What should you wear — and not wear — to look professional (and stay cool) when it’s hot outside? Which summer work clothes are the best? We’ve recently gotten two reader questions on the issue. First up, Reader M wonders:
Hi. I’m 30 years old. I am a rock and roller. Meaning that I work in the music industry. In the past my job was to chaperone the concert site. I was very good at my job. Got a new job in Orlando, FL, that has me now working at a desk. I am now a supervisor. I came into this job in the fall so I had some leftover black wool slacks, nice dark wash denim, and black sweaters to get me through. It’s now almost spring (feels like summer) and I don’t know how to do professional for summer. I work in a business casual environment, which helps. I like to keep all of my color in accents like purses, shoes, scarves, etc. I wear monochromatic. It’s my signature and super versatile when starting a new wardrobe. Can you advise cuts, fabrics, etc. of office appropriate summer wear for a newly professional, young lady like myself that’s trying to beat the heat without looking like a concertgoer?
Reader T also wonders:
I am heading to D.C. from California this summer for a legal externship, and am in need of advice on the dress code in the legal world when it’s 95 degrees. I worked on the Hill for several years and (sadly) recall a lot of flip flops and sundresses during the hotter months. I imagine that this won’t be the case in a legal setting/government agency, but I would love some basic outfit formulas, fabric suggestions (is tweed taboo?), and other ideas for a 30 yr. old to look like a lawyer while fighting the humidity and sticking to a budget.
In terms of outfit formulations, my go-to looks are boring, but they’re classic for a reason: think sheath dresses plus a blazer (to be added once you’re inside), and nice, lightweight trousers (look for cotton or cotton blends) with a nice tee and a classic pair of pumps (and ideally a matching blazer). (Pictured: Cole Haan Air Carma Open Toe Pump, on sale at Zappos for $169.99 (was $275).) As we’ve noted before, natural fabrics like cotton, silk, and linen are going to breathe a lot more than non-natural fabrics, so do pay attention to that when buying new pieces. (Also: pay attention to the laundry instructions. That $20 pair of pants starts to look less appealing — and less of a deal — when they start to smell to high heaven after two wears and the only way to launder them is to get them drycleaned.)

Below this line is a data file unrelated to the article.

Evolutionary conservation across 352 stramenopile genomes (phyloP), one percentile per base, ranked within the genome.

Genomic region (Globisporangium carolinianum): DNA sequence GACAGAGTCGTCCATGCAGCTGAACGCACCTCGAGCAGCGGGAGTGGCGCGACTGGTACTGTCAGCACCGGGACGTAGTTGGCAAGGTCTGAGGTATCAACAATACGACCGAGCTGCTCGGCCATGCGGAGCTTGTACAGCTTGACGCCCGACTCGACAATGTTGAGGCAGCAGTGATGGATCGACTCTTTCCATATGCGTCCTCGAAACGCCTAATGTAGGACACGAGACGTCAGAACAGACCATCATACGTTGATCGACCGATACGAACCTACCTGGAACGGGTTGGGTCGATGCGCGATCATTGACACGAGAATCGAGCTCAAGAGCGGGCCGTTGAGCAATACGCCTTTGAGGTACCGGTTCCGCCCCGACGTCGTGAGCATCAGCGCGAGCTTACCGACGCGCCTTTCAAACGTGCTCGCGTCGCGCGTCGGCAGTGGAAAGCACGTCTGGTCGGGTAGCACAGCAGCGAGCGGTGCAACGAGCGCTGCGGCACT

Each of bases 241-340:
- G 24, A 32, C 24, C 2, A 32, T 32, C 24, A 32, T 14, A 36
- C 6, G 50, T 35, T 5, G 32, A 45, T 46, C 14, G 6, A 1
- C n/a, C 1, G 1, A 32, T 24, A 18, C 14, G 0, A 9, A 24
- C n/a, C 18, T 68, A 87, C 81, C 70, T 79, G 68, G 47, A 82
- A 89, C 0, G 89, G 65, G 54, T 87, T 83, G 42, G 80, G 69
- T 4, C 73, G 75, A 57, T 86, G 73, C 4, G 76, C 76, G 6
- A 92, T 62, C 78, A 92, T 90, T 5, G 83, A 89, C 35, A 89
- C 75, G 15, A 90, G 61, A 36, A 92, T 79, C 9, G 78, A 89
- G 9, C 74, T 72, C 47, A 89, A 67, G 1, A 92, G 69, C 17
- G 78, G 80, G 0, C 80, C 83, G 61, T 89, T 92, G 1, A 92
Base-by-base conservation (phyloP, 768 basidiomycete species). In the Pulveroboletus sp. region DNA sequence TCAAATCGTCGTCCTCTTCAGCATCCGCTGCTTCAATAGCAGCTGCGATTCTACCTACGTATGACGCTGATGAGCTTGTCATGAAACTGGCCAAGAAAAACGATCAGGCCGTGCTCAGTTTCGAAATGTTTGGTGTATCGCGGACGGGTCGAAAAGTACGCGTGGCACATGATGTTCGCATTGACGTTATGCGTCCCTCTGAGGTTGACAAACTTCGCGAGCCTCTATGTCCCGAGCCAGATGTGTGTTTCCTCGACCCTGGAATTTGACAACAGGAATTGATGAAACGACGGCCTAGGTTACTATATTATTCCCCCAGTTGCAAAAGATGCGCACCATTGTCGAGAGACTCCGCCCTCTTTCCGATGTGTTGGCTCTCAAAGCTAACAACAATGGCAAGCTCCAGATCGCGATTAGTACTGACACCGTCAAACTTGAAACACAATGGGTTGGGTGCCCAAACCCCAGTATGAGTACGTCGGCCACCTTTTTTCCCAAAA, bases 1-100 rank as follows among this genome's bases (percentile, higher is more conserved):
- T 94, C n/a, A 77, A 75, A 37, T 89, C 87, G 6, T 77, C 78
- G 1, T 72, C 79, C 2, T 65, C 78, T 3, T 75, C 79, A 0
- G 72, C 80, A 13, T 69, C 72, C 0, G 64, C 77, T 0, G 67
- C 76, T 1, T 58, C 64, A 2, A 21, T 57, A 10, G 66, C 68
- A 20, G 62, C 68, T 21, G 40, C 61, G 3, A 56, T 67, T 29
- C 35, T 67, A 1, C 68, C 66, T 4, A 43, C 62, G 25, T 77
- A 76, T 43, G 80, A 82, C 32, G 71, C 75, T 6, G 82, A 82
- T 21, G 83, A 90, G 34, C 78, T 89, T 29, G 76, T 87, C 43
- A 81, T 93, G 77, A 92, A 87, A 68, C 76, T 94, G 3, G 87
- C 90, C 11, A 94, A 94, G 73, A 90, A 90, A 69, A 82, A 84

We’ve talked about how to stay cool during a heatwave, but here are a few fast tips for cooling down quickly (or to stay cool enough to avoid completely wrecking your clothes):
- a simple fan, carried in your purse or bag — yes, you’re expending more energy as you fan yourself, but the bit of a breeze can be amazing if you’re stuck on a hot subway platform
- an ice-cold can of soda, held against the inside of your wrist, the back of your neck, or even the back of your knees
- convenient ice packs — there are even necklaces designed to be iced and worn!
An opening caveat: As we’ve noted in previous discussions, this is very much a “know your office” situation. If you’re working at a NEW office, though, or are still learning your office, you should wait until you see someone significantly more senior than you break these rules before you consider it “office culture.” (For example: if you’re a summer associate at a law firm and see a first-year associate wearing sandals, that doesn’t necessarily mean it’s ok for everyone to wear sandals.) It’s a bit of a spectrum, but here’s my list: [Read more...]